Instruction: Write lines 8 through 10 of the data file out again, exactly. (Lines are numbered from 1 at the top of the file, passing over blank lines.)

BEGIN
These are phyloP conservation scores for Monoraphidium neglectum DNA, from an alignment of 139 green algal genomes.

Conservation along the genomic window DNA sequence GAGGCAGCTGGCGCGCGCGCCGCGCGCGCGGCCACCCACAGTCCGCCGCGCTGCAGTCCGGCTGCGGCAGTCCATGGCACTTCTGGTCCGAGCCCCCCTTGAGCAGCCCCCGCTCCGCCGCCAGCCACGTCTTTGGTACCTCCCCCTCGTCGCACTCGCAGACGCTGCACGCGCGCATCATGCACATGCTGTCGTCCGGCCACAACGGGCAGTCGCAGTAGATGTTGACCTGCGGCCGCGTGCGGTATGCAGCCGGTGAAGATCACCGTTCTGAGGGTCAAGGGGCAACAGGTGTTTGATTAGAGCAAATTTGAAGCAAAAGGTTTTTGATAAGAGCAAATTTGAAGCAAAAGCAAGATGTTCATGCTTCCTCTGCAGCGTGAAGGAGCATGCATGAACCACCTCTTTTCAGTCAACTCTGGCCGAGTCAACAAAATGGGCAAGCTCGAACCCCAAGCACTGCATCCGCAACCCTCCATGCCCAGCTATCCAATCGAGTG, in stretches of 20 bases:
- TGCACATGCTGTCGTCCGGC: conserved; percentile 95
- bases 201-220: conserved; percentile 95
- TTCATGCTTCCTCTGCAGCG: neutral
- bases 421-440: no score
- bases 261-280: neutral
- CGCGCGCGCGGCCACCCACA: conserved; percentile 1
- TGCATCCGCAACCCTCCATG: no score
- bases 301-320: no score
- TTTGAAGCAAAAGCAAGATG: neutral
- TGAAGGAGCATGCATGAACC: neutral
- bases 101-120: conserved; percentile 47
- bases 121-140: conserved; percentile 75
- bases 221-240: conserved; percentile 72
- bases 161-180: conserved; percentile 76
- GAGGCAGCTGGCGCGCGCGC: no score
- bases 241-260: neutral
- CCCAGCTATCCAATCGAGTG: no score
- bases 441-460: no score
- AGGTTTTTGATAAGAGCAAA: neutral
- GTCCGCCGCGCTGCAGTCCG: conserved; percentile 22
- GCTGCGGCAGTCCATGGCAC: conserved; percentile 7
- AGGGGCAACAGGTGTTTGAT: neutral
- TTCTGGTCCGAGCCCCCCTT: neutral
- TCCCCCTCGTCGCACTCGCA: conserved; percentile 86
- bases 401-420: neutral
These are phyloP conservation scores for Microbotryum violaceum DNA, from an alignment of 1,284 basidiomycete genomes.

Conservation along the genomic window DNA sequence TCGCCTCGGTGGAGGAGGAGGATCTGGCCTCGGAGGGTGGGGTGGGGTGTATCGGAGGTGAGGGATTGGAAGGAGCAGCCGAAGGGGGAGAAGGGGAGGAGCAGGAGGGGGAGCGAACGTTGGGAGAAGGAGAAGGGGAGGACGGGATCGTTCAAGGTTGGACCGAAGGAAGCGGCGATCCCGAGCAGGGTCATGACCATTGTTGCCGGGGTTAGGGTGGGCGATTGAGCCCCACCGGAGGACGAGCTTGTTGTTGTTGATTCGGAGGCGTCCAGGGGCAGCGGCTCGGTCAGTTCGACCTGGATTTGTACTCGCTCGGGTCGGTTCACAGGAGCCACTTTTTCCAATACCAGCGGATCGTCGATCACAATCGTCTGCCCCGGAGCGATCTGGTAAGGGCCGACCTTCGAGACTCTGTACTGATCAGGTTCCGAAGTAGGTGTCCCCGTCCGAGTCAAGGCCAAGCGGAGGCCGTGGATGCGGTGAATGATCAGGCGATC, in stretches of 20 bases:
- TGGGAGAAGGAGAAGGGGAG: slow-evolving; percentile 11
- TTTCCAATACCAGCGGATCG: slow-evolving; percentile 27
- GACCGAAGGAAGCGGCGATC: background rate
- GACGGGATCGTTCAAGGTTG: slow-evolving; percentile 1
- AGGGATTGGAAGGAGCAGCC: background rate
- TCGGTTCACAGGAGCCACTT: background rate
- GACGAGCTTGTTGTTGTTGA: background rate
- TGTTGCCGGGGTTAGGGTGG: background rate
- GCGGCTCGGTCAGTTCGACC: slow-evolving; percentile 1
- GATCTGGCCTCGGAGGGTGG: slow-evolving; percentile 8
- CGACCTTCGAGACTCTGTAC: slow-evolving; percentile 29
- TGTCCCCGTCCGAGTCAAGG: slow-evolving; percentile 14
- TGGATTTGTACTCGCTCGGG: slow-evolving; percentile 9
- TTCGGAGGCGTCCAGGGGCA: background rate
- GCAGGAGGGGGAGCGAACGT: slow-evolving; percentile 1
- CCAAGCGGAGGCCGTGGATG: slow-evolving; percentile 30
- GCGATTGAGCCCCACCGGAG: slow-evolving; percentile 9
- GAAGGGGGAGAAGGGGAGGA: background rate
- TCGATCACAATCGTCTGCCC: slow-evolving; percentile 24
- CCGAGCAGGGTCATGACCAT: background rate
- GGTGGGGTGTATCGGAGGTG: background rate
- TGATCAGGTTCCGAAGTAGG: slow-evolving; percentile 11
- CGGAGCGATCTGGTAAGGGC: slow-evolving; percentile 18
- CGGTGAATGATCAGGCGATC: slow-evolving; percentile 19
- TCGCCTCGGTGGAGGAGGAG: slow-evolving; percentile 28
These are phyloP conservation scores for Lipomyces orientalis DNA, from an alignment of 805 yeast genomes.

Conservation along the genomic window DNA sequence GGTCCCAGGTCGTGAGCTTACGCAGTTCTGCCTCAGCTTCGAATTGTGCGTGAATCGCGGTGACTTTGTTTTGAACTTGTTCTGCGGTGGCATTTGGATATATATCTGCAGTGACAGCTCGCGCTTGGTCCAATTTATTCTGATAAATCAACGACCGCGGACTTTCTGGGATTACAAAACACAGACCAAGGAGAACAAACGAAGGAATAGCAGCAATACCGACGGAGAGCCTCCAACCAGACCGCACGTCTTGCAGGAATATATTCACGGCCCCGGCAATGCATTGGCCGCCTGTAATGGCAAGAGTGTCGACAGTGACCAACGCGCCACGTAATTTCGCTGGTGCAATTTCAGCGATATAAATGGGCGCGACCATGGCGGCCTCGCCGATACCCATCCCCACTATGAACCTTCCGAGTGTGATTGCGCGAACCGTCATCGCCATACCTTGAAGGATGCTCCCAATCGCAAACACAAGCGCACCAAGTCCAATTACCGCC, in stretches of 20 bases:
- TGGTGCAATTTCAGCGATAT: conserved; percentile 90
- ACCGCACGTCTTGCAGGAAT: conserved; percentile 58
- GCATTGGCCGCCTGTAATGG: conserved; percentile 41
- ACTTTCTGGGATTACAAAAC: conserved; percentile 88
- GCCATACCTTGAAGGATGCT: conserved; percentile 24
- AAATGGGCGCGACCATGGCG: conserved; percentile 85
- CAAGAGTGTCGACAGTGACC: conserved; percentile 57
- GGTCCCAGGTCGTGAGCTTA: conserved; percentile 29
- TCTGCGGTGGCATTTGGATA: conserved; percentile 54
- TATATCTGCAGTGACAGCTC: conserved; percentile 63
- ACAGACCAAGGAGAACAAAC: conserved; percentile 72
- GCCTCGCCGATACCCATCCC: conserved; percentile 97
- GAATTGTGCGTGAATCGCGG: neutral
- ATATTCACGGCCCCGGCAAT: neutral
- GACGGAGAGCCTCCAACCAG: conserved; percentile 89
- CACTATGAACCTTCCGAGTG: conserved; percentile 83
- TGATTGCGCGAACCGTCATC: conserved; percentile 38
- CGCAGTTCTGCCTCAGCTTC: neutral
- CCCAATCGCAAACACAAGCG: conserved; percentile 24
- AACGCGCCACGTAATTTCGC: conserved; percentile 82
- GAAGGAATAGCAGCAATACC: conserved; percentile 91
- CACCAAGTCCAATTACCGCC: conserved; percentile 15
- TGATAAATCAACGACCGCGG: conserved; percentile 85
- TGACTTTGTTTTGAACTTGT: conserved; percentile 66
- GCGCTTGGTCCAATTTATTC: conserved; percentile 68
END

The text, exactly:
- CGCGCGCGCGGCCACCCACA: conserved; percentile 1
- TGCATCCGCAACCCTCCATG: no score
- bases 301-320: no score